“Too Much, Too Long? Domestic Violence in the Workplace” was the topic of a hearing before the Senate Health, Education, Labor and Pensions Subcommittee on Employment and Workplace Safety on April 17. Domestic violence survivor and advocate Yvette Cade, Legal Momentum President Kathy Rogers, Commissioner of the Maine Department of Labor Laura A. Fortman, and employment attorney Sue K. Willman testified.

Cade, Rogers and Fortman pressed for passage of the Survivors’ Empowerment and Economic Security Act to promote the economic security of victims. The Act would keep domestic violence victims from losing their jobs because they need time off to get restraining orders. It also would make them eligible for unemployment benefits.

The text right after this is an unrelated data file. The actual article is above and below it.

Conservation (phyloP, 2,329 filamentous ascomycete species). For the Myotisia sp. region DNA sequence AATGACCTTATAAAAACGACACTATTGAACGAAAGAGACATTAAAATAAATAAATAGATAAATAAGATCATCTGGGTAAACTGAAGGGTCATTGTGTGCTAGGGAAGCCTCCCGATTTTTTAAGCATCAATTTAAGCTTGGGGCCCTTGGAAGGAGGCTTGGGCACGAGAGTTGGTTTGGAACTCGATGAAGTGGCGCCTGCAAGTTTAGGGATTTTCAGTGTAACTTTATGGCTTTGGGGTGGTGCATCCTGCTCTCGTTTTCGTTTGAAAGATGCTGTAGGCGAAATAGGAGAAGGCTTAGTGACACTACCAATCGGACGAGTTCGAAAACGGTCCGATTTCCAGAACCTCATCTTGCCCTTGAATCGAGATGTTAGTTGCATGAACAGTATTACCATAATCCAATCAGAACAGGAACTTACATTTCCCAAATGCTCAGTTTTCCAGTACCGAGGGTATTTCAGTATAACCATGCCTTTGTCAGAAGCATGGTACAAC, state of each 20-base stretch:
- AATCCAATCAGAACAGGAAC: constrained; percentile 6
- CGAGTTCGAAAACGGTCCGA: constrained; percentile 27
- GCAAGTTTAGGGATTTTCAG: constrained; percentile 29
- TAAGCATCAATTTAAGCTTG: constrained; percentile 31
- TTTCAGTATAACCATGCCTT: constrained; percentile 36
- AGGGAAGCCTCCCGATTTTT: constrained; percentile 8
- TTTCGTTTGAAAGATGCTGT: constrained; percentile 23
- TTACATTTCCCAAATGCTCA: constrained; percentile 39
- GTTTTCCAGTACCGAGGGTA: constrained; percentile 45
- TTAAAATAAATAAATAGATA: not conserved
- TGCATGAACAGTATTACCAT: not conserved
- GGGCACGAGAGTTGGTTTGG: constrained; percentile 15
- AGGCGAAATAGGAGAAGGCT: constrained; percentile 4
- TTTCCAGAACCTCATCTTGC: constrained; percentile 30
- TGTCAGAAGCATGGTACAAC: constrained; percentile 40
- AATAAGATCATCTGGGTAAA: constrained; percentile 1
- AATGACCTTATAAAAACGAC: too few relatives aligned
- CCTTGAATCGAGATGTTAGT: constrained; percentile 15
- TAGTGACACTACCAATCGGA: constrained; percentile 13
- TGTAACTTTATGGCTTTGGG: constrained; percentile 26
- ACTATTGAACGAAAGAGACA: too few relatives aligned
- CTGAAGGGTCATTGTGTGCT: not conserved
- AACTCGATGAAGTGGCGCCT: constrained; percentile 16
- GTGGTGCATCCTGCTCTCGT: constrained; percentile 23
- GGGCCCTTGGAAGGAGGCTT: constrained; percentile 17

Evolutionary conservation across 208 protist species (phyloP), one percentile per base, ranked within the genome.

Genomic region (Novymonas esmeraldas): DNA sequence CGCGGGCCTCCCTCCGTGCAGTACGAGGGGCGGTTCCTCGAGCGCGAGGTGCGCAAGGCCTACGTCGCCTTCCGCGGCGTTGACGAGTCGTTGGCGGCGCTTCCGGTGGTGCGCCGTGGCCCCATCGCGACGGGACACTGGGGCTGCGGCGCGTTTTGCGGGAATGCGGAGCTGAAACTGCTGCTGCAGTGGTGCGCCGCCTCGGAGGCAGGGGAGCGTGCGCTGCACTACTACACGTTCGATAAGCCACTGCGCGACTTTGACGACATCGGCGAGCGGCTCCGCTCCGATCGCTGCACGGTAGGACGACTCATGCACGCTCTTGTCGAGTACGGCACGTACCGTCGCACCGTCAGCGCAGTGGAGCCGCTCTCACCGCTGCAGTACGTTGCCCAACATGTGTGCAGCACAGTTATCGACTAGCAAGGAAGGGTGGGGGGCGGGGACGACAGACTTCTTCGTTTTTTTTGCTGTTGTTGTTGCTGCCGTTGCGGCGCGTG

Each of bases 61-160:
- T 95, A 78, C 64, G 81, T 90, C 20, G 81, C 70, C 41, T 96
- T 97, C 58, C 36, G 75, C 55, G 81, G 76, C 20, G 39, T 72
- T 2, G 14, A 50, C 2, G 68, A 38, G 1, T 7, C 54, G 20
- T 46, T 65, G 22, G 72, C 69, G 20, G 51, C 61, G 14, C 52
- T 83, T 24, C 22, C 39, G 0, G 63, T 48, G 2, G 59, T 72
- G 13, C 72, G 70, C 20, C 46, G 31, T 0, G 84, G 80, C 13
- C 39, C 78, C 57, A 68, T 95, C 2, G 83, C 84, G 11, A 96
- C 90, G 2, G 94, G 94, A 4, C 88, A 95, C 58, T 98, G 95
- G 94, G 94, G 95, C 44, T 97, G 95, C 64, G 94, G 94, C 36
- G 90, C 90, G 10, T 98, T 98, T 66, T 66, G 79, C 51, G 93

“Cases of abuse, stalking, harassment and homicide don’t make the nightly news, but they do end lives, hurt businesses and alarm communities,” Chairman Patty Murray (D-WA) said. “Each day we get terrible reminders that domestic violence doesn’t stay at home. It follows people into their workplace – posing safety, financial, and legal problems for victims, employers and other workers. If we ignore it, the horrible toll of domestic violence in the workplace will continue unchecked. But if we confront it, I believe we can make progress.”

Local Law Enforcement Hate Crimes Prevention Act of 2007